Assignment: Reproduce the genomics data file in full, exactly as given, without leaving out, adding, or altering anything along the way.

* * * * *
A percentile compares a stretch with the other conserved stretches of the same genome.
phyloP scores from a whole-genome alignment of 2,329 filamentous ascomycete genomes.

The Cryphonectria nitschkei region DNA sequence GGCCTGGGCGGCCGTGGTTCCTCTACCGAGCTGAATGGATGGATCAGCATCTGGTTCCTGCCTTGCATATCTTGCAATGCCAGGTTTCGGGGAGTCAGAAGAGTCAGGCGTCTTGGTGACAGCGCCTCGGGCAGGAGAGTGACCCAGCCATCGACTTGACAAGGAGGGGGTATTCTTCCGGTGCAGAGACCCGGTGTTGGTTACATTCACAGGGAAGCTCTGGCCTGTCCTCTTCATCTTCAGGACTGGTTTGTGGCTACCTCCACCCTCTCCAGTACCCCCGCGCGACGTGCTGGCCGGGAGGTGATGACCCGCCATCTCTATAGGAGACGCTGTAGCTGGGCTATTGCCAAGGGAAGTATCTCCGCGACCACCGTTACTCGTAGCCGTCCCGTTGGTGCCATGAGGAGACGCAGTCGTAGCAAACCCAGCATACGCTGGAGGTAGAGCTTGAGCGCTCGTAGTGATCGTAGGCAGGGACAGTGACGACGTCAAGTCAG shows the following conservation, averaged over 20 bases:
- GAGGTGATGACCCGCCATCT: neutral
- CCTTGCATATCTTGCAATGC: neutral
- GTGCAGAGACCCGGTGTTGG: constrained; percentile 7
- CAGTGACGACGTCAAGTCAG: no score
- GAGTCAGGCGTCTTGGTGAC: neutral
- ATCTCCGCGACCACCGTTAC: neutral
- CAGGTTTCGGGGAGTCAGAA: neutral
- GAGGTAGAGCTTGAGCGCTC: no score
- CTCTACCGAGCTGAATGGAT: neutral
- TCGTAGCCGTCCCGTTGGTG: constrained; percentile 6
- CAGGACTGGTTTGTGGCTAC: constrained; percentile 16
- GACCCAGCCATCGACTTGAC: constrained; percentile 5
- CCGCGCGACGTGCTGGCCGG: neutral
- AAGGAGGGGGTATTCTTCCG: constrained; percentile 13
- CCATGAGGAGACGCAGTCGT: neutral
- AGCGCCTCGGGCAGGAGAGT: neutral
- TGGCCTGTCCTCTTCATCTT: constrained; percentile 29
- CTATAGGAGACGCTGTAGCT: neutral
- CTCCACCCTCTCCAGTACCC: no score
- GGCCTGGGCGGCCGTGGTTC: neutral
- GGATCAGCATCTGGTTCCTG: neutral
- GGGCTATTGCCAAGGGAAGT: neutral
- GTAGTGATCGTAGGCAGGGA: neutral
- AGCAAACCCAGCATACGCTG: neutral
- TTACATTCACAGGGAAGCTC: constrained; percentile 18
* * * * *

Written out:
A percentile compares a stretch with the other conserved stretches of the same genome.
phyloP scores from a whole-genome alignment of 2,329 filamentous ascomycete genomes.

The Cryphonectria nitschkei region DNA sequence GGCCTGGGCGGCCGTGGTTCCTCTACCGAGCTGAATGGATGGATCAGCATCTGGTTCCTGCCTTGCATATCTTGCAATGCCAGGTTTCGGGGAGTCAGAAGAGTCAGGCGTCTTGGTGACAGCGCCTCGGGCAGGAGAGTGACCCAGCCATCGACTTGACAAGGAGGGGGTATTCTTCCGGTGCAGAGACCCGGTGTTGGTTACATTCACAGGGAAGCTCTGGCCTGTCCTCTTCATCTTCAGGACTGGTTTGTGGCTACCTCCACCCTCTCCAGTACCCCCGCGCGACGTGCTGGCCGGGAGGTGATGACCCGCCATCTCTATAGGAGACGCTGTAGCTGGGCTATTGCCAAGGGAAGTATCTCCGCGACCACCGTTACTCGTAGCCGTCCCGTTGGTGCCATGAGGAGACGCAGTCGTAGCAAACCCAGCATACGCTGGAGGTAGAGCTTGAGCGCTCGTAGTGATCGTAGGCAGGGACAGTGACGACGTCAAGTCAG shows the following conservation, averaged over 20 bases:
- GAGGTGATGACCCGCCATCT: neutral
- CCTTGCATATCTTGCAATGC: neutral
- GTGCAGAGACCCGGTGTTGG: constrained; percentile 7
- CAGTGACGACGTCAAGTCAG: no score
- GAGTCAGGCGTCTTGGTGAC: neutral
- ATCTCCGCGACCACCGTTAC: neutral
- CAGGTTTCGGGGAGTCAGAA: neutral
- GAGGTAGAGCTTGAGCGCTC: no score
- CTCTACCGAGCTGAATGGAT: neutral
- TCGTAGCCGTCCCGTTGGTG: constrained; percentile 6
- CAGGACTGGTTTGTGGCTAC: constrained; percentile 16
- GACCCAGCCATCGACTTGAC: constrained; percentile 5
- CCGCGCGACGTGCTGGCCGG: neutral
- AAGGAGGGGGTATTCTTCCG: constrained; percentile 13
- CCATGAGGAGACGCAGTCGT: neutral
- AGCGCCTCGGGCAGGAGAGT: neutral
- TGGCCTGTCCTCTTCATCTT: constrained; percentile 29
- CTATAGGAGACGCTGTAGCT: neutral
- CTCCACCCTCTCCAGTACCC: no score
- GGCCTGGGCGGCCGTGGTTC: neutral
- GGATCAGCATCTGGTTCCTG: neutral
- GGGCTATTGCCAAGGGAAGT: neutral
- GTAGTGATCGTAGGCAGGGA: neutral
- AGCAAACCCAGCATACGCTG: neutral
- TTACATTCACAGGGAAGCTC: constrained; percentile 18